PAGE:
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Old 11-28-10, 11:44 AM   #11
Xringer
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Default OT (does not mean On Topic).

I guess these comments will teach the prospective poster about posting pictures.
Never post a picture with your pet in the frame. Or, anything that's more interesting
than the real subject of the pic!

Anyways, since I'm posting about goats.. Show Goat Supplies

Maybe because I lived in south Texas as a child.. Where I saw thousands of goats. Some with bell collars.
They called em 'Lead Goats', because a sheep herd would follow them. Odd as that sounds..

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Old 11-28-10, 03:13 PM   #12
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The other idea for pulling more heat out of your stove is to get a larger chunk of ducts work that fits around the chimney and have a thermostat and a fan that blows air around it as it gets hot, thus cooling the chimney, doing anything like this is going to require that you seal the chimney well, that you clean it once a year as soot will more or less condense on the side of it, but you can lessen the need for those jobs if you burn good hot fires as they burn cleaner with less residue.
So any time that you make a bend, make sure that it's possible to clean that bend.
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Old 11-29-10, 07:40 AM   #13
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Hmmm, I really like that idea Ryland. Perhaps I could duct the inlet from the blower that goes on the bottom to suck air through this larger diameter duct work over the exhaust.
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Old 11-29-10, 09:36 AM   #14
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Back in the late 70s, I saw an basement wood-stove installation that had a double-walled SS chimney.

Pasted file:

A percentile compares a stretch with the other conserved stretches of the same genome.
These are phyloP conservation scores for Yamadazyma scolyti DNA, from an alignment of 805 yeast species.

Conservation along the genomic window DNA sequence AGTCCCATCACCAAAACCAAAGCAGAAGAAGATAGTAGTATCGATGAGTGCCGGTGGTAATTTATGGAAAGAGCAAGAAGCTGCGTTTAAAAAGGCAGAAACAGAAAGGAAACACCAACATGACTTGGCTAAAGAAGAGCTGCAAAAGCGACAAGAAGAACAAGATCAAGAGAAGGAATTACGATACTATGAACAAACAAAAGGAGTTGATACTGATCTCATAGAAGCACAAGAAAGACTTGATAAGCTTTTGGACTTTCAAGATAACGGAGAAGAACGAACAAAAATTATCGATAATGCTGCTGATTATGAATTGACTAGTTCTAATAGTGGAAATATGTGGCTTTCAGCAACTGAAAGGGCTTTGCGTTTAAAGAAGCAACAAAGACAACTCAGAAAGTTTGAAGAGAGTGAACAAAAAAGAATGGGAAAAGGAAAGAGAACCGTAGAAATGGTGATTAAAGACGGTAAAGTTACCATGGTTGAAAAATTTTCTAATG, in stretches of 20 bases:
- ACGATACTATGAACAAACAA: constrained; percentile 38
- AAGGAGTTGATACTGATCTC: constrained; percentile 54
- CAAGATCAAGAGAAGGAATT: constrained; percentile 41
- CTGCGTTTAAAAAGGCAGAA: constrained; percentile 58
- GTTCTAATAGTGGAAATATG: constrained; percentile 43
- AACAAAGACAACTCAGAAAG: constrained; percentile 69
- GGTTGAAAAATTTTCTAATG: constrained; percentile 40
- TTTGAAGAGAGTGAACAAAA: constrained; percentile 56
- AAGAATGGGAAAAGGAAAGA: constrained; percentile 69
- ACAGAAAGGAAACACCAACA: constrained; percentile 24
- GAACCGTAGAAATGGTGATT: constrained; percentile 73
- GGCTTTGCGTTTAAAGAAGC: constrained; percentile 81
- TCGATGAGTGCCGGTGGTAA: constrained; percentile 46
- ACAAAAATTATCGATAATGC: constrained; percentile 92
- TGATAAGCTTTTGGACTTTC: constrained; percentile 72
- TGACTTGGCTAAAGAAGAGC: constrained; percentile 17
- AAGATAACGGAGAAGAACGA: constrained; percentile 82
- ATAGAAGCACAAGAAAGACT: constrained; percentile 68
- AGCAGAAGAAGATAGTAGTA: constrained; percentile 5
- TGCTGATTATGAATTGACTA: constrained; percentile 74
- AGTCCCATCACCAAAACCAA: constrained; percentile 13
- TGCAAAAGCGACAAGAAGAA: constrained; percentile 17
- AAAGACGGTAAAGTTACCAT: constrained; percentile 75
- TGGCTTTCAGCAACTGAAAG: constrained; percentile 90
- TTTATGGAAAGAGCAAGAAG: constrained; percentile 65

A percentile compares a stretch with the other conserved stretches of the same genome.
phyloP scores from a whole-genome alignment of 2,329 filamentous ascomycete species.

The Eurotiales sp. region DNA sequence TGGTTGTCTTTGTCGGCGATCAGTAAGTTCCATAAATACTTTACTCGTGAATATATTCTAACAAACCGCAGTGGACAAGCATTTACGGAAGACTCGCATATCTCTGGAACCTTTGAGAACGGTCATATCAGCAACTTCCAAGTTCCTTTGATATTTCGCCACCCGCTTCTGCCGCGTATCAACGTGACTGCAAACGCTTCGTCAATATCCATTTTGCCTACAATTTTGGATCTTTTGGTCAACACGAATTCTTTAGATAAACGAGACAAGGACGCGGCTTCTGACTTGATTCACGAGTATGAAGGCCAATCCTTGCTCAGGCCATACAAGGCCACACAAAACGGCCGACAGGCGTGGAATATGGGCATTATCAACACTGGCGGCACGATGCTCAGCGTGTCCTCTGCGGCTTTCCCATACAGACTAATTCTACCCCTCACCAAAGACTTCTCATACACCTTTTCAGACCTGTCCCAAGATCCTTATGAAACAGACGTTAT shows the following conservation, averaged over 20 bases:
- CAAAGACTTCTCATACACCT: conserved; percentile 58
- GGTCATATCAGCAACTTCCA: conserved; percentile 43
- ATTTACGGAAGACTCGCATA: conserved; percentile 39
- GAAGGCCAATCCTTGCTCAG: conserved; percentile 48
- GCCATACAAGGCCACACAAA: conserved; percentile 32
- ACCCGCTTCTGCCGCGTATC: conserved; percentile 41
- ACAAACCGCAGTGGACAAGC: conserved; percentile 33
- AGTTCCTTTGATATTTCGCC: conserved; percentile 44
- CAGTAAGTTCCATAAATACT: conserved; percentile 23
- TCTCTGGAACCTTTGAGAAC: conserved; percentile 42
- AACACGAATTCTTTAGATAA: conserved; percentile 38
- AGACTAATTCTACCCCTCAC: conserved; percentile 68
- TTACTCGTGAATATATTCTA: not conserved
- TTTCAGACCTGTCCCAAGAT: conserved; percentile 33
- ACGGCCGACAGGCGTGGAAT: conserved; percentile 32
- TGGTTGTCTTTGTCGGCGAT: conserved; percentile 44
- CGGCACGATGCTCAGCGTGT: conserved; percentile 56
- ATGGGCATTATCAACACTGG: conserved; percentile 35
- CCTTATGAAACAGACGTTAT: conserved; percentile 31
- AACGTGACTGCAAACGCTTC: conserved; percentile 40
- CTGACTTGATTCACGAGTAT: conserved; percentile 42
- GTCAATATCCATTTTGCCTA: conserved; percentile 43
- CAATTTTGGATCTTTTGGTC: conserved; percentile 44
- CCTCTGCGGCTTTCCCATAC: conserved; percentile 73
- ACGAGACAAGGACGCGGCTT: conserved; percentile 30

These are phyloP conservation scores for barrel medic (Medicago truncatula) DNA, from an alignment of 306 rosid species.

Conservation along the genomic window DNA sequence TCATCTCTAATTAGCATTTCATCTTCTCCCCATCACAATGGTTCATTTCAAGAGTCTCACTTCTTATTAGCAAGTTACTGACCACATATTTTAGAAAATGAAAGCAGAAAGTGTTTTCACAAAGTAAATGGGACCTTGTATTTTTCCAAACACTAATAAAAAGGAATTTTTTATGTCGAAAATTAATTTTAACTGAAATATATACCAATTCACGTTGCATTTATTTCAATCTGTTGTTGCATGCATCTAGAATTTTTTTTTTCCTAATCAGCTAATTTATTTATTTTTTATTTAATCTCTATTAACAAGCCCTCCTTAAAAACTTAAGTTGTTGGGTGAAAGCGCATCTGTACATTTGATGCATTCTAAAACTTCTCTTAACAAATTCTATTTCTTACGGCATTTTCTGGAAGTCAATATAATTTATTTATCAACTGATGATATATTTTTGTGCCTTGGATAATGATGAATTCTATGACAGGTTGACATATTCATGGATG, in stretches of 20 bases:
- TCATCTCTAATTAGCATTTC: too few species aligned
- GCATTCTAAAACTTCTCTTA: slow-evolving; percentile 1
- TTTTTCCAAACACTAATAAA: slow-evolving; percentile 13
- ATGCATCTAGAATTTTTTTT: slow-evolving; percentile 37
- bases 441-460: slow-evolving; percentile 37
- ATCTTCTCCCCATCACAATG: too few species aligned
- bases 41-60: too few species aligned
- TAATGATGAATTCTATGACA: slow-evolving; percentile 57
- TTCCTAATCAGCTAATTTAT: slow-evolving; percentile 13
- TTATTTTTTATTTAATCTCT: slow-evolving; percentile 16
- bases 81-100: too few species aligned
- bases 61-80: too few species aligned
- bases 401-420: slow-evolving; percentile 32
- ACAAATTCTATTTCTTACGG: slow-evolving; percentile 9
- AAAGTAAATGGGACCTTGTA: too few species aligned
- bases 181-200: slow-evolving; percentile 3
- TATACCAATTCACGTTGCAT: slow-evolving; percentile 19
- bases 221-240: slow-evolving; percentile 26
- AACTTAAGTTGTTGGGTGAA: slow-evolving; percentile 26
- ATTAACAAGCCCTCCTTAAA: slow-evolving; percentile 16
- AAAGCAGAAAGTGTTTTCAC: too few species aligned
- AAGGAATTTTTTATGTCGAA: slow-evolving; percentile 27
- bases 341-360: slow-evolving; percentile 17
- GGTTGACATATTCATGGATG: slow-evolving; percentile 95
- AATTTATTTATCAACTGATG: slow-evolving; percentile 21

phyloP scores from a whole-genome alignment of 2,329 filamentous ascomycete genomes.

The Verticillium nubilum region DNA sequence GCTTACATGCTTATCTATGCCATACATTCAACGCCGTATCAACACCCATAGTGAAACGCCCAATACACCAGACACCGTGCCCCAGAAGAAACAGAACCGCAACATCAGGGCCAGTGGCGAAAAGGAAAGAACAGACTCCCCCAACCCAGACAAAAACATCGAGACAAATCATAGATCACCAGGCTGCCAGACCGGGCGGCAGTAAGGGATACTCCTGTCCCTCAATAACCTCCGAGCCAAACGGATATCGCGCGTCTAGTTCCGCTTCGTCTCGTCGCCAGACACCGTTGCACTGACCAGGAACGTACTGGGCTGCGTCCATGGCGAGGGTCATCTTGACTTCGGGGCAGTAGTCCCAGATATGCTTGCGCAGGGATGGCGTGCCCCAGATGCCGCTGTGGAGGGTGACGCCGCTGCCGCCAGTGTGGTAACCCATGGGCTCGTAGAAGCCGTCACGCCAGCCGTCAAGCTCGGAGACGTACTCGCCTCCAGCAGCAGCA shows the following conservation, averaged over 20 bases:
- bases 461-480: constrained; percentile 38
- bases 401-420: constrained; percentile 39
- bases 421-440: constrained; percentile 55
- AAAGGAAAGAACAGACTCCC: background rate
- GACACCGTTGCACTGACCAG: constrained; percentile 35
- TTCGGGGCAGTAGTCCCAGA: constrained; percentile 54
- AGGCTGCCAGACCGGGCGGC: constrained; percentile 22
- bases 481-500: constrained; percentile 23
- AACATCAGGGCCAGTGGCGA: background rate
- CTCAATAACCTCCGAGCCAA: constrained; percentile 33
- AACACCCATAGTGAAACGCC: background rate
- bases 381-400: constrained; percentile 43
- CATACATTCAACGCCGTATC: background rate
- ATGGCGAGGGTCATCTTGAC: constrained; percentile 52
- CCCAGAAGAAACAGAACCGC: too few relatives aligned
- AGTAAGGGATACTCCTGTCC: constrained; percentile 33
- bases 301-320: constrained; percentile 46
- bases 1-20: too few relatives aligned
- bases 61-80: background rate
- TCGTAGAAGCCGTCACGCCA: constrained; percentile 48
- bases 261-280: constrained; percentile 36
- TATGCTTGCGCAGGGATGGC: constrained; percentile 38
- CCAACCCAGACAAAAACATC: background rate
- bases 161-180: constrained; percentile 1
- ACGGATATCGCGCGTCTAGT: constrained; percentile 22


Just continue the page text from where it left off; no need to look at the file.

Right above the stove, there were air holes punched in the outside wall.
Up about 5 feet, there were some matching exit air holes. (These were factory holes).

It worked using natural convection. And it worked very well.
The air was sucked into the bottom holes and came out the top, a lot hotter.
I think the air gap between the pipes was about 3/4 inch..

The homeowner was very happy with the performance of the scavenger..
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Old 11-29-10, 10:18 AM   #15
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Quote:
Originally Posted by Daox View Post
Perhaps I could duct the inlet from the blower that goes on the bottom to suck air through this larger diameter duct work over the exhaust.
I would think you might get more heat out if you have two blowers as the air entering either point is going to be cooler as it enters so it is going to be able to take on more heat.
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Old 11-29-10, 10:28 AM   #16
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After doing a bit more reading I'm more inclined to do as you originally suggested and line the inside with a fire brick. This would insulate the fire box and make it burn hotter. Then, I could pull all of the heat out of the flue instead of trying to steal it from the fire box?
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Old 11-29-10, 12:42 PM   #17
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I found the attached drawings in Producing You Own Power (edited by Carol Hupping Stoner), in the chapter on cooking and heating with wood. It's a wood stove made out of two 55 gallon drums, the bottom one for burning, the top one is a heat chamber. The latter can have a smaller (35 gallon) barrel inside, fitted with a door, and used as an oven, or just for extracting more heat from the flue (more surface area).





So I'm thinking you could add something like that to your stove's flue. I imagine you could put bricks or water in the upper barrel to keep heat stored for longer...
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Old 11-29-10, 06:09 PM   #18
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Quote:
Originally Posted by Daox View Post
After doing a bit more reading I'm more inclined to do as you originally suggested and line the inside with a fire brick. This would insulate the fire box and make it burn hotter. Then, I could pull all of the heat out of the flue instead of trying to steal it from the fire box?
You will still get alot of heat from the fire box walls but you will also get another 10+ years out of the fire box because you will not be getting the steel red hot.
Just like the heat traps on a hot water heater you want a heat trap of sorts on your wood stove and as long as the air intake is lower then the lowest point in the chimney you should not get a back draft.
If you look at the natural convection in the barrel stove the heat is going to rise and rise and rise until it's up the chimney and out of the building, if the upper barrel had the chimney leave the lower part instead of the upper part of the barrel you would get more heat out of it and because it's relatively sealed the chimney will still pull a draft with the still warm smoke going up it.